R2 - United Kingdom - 101 Films
Review written by and copyright: Samuel Scott (4th November 2015).
The Film

***This is an A/V and Extras review only. For reviews on the movie from various critics, we recommend visiting HERE.***

The most dangerous animal on the planet has just caught your scent.

A photographer and his group set out in the dead of winter for the Alaskan wilderness to take advantage of the limited, but beautiful daylight. They are met by an experienced hunter and local lodge owner who instills fear within the group by telling them the legend of Maneater, a huge polar bear that has fangs and claws sharper than steel.

This epic tall tale quickly becomes a real living nightmare, as the group is unaware that a bear experiment has gone wrong. The bioengineering company, Clobirch Industries, has genetically altered a polar bear so it can better survive climate change, but the end result is a relentless, deadly, man-eating, killing machine.

It is up to our lodge owner and his native guide to protect the group from harm, but this bear proves to be more than he or anyone else ever expected.


Independent British distributor 101 Films have released the first film from 2015's After Dark Horror range in the original aspect ratio of 2.35:1. As to be expected, the transfer is anamorphic and doesn't exhibit any major problems. Overall, the feature looks fine, but typical of this sort of fare.

The opening scenes of a polar bear and the landscape from a helicopter showcase the better elements of the transfer. The fur of the polar bear shows minute details whilst the landscape includes some impressive details in the environment from a distance. Unfortunately, the film only manages to look this good during daytime external shots, and as soon as we get to darker and/or internal scenes we do see some small issues pop up, all of which appear to be carried over from production. First of all, the skin tones in these scenes can look a little waxy and overly warm, feeling unnatural. There is also a drop in details in darker scenes and although this is to be expected to a point, the blacks have a tendency to crush, rendering some shadow details invisible. Most notable however, is the slight lack of definition and clarity in some general close shots. There is a little banding in some of the landscape shots, but surprisingly hardly any issues with blooming which can happen often in some of these snow-filled environments in films. I didn't note any obvious authoring or compression issues, and whilst one or two scenes do seem to have some digital noise, it was only briefly and not to the point of distraction. As far as creature features go, this looks adequate and as good as those from more established studios who produce similar films in this budget range.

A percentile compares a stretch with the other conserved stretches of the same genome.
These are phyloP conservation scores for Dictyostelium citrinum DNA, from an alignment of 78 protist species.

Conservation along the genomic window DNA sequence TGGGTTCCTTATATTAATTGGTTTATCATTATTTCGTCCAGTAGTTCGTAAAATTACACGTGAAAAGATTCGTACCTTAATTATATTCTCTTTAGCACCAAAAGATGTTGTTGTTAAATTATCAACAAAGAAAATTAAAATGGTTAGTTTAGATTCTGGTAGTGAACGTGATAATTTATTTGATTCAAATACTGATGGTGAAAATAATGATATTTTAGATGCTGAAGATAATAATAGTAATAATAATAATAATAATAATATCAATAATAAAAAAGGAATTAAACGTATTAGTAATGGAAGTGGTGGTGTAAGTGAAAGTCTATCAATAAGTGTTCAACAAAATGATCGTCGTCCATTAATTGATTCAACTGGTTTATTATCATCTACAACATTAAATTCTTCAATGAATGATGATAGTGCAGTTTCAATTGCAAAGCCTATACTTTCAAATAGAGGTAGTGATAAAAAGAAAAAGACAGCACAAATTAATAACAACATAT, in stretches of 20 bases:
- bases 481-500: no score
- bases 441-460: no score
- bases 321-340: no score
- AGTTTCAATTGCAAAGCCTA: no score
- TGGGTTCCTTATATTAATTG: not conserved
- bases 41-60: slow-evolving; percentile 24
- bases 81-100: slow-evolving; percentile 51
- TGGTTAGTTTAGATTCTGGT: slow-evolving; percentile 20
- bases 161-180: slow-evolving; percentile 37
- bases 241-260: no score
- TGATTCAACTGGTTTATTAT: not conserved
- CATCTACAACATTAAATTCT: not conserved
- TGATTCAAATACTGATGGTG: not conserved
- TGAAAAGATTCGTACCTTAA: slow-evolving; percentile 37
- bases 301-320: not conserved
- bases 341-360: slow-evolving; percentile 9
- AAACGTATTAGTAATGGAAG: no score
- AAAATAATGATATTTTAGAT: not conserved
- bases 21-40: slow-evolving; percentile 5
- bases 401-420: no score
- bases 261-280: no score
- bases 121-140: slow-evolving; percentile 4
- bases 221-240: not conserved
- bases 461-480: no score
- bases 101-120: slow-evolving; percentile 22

The feature is uncut and runs 85:43 PAL.


There are two audio options available:
- English Dolby Digital 5.1
- English Dolby Digital 2.0 Stereo

For my viewing, I made the obvious choice of selecting the English Dolby Digital 5.1 track, which was surprisingly lacklustre. The surrounds were used rather sparingly, and mainly for the formulaic score by Edwin Wendler (I Spit on Your Grave: Vengeance Is Mine) or for the occasional robust jump scare. Dialogue is clear at all times, but can sound a little flat and clunky. The smaller subtle effects that could have really added to the atmosphere seem to be subdued and kept rather central, though some footsteps through the snow are well directed, particularly from one side to the other at the front of the sound stage. It should come as no revelation that there are no problems with the track such as drop outs, crackles, or background hiss. Overall, the track is okay, but misses out on some good opportunities to to immerse the viewer.

No subtitles are included.


Unfortunately there are no extras included.


Simply put, if you like low budget creature features, you'll find enough to enjoy here to warrant a purchase. The A/V is far from reference quality, but is certainly acceptable and average for the genre and budget combination on DVD.

The Film: C Video: C Audio: C+ Extras: F Overall: C


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